As you know in Alabama, the state has had a rough history when it comes to people who are different. Back in the 1960’s, it was people who were black. A few years ago, it was people who were Hispanic. And more recently, its people who are transgender. Now, a local filmmaker wants to explore life in Alabama for people who are transgender or LGBTQ. Eric Wayne Key is working on a film called Ineffable: LGBTO in Alabama.
American Folk announced that it is presently filming and seeking funding for a documentary by local filmmaker, Eric Wayne Key. Ineffable: LGBTQ in Alabama is a look into what it is like to be lesbian, gay, bisexual or transgender in the heart of Dixie. The film is a frank, honest and open dais for the people who are living that life or love someone who has. However, it also offers the opportunity for those with opposing views to share their side.
Alabama has a dark past of taking a dim view of those in the minority and the different, like trying to hold on to segregation. Ineffable hopes to be a that shows some of the unfortunate similarities that Alabama’s LGBTQ community faces. American Folk is raising funds via a crowdfunding campaign to complete the project. The company has set out to raise $38,500.
The film will explore life from 1858 when Benton County was unanimously renamed after staunch racist John C. Calhoun because Benton went soft on slavery, to 1961’s Greyhound Bus burning and the beating of the Freedom Riders in Anniston, up to the present day when Oxford, Alabama City Council approved a horrific and unprecedented anti-transgender law. This is a story of the times and of a movement to prevent a repeat of this area’s past.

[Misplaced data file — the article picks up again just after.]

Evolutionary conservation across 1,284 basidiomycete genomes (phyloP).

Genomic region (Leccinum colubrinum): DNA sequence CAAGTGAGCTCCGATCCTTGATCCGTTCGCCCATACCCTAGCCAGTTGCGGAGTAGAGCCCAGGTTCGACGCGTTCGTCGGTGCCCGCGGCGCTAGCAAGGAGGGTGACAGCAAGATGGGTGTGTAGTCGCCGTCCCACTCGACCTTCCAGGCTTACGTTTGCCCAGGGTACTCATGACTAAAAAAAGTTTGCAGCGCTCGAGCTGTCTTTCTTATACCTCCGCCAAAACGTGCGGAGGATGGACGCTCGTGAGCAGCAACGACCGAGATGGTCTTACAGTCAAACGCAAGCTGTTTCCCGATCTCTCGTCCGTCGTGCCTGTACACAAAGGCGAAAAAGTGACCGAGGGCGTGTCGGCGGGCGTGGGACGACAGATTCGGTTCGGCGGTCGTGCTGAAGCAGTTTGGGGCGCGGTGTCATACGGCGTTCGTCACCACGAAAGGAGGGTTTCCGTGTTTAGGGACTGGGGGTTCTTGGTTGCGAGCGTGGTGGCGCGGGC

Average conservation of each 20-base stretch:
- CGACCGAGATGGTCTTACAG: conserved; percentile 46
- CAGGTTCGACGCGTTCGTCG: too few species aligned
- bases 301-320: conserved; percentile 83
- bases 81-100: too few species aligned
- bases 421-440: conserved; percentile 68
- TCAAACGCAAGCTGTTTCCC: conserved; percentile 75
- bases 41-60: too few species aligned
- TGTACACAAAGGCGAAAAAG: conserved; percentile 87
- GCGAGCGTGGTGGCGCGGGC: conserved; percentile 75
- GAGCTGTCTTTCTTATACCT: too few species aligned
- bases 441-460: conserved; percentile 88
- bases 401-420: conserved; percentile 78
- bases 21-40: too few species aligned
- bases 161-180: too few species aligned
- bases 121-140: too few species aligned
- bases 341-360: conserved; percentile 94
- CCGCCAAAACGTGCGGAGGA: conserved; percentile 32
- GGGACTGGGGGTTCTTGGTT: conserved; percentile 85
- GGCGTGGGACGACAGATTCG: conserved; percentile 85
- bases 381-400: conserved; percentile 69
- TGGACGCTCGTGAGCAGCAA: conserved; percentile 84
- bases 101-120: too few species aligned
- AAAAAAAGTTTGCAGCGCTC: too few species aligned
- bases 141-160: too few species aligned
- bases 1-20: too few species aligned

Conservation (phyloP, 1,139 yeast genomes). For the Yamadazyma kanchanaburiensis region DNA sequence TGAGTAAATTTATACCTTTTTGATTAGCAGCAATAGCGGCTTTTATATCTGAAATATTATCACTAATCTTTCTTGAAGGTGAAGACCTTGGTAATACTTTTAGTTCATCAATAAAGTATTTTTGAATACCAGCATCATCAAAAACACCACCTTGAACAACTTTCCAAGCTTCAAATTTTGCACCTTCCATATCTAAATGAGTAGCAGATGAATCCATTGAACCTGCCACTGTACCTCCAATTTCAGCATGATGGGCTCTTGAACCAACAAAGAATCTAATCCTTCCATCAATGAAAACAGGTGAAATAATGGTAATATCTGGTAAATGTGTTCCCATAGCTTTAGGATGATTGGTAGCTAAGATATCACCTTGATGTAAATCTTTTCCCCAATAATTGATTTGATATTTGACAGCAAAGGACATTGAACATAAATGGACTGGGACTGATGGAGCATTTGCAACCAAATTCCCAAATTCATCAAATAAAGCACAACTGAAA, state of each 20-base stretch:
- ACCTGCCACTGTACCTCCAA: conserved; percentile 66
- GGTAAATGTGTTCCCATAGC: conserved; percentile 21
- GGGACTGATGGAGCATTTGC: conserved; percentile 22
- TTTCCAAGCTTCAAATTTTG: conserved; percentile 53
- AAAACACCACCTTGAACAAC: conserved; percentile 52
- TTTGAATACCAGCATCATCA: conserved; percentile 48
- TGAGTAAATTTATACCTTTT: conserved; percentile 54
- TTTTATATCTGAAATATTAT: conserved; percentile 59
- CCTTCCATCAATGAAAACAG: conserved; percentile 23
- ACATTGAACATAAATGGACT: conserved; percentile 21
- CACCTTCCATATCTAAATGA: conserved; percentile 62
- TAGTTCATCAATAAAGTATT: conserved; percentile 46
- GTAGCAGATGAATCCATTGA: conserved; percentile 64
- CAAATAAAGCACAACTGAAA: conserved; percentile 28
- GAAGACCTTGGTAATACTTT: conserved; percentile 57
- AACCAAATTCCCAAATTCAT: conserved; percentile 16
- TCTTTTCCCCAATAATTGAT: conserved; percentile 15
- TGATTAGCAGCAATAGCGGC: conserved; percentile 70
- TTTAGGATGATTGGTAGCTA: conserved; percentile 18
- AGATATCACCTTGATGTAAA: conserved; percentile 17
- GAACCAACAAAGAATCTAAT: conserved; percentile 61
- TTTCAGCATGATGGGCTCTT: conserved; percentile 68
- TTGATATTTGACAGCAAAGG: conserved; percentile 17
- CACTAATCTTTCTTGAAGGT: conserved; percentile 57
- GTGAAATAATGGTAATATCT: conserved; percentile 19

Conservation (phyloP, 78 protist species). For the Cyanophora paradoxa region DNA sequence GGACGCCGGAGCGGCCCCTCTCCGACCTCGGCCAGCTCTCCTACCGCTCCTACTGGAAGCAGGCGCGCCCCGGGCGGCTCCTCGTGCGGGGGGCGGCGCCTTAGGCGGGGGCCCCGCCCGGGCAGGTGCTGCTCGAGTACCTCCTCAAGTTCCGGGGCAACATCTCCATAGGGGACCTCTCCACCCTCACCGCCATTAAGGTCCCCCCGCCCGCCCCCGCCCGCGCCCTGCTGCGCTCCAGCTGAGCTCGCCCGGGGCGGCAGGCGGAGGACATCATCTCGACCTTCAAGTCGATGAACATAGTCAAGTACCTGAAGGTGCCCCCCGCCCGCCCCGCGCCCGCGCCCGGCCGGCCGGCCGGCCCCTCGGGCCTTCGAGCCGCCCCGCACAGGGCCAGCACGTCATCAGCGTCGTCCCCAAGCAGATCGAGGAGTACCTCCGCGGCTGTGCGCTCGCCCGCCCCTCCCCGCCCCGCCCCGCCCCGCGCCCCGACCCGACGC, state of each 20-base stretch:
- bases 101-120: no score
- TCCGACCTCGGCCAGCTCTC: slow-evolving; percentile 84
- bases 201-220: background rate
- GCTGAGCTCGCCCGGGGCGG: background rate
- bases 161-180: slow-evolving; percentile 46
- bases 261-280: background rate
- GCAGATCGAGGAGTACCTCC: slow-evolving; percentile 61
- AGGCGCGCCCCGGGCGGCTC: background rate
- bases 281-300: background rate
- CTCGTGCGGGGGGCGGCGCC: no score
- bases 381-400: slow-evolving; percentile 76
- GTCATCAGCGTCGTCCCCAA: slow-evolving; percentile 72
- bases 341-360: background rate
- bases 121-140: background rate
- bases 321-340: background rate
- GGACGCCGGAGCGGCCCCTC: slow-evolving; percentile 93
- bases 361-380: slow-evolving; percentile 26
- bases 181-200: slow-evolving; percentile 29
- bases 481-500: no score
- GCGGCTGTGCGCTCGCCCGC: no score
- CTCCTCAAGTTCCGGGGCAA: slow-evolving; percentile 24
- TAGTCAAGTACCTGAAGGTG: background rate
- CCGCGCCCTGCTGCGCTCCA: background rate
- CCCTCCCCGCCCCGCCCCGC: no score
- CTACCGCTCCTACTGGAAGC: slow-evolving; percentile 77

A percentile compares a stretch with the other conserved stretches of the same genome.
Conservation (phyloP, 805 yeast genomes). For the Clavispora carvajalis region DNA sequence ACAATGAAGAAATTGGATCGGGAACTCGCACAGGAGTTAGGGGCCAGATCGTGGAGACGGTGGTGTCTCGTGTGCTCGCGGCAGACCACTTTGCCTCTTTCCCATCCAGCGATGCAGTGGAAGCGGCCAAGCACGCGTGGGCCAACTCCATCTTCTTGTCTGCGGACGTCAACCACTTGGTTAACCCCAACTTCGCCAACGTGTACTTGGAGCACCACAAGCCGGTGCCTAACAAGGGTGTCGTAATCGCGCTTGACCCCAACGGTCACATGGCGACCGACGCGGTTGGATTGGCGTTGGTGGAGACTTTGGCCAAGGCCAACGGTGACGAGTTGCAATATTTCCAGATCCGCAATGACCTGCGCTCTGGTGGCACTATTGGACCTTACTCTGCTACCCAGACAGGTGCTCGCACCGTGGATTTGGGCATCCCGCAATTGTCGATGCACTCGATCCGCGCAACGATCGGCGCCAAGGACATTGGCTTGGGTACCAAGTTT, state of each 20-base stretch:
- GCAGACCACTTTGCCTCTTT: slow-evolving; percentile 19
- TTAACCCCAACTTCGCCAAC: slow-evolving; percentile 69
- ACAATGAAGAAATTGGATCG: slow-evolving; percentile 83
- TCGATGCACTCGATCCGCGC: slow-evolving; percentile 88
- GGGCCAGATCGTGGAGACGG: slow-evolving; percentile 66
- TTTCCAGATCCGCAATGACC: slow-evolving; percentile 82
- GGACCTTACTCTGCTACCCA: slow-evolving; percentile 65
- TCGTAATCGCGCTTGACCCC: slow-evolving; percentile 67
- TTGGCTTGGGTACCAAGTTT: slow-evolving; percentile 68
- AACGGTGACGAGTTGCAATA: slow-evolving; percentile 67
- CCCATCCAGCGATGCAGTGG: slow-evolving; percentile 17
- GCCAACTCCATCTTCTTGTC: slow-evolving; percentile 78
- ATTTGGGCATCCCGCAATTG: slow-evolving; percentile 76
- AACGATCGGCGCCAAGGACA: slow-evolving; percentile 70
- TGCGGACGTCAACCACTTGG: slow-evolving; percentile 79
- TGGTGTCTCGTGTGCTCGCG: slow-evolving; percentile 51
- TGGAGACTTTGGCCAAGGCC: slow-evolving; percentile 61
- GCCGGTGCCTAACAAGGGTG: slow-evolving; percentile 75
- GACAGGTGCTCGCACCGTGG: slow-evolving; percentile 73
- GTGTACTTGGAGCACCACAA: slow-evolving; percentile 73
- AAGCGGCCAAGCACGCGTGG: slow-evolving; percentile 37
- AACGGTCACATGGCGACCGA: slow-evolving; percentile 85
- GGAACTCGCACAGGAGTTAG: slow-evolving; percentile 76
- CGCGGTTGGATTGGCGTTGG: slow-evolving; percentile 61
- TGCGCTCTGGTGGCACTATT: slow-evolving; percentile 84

Producing a documentary takes a huge amount of time, energy and money. There are close to 130 hours in the six-minute trailer, not to mention the equipment and location rentals, etc. They will produce this video even if there is no funding, however, it would be a lot easier if some of their volunteers could be paid something for the time and energy they spend on the project. Funding will go towards production and post-production, outreach, travel costs, and more.
You can visit their site at gofundme.com/ineffable. You can also find out more about the documentary by going to American Folk’s Facebook page or americanfolk.org.
To be a part of this project visit gofundme.com/ineffable.
Categories: Local Scene Stuff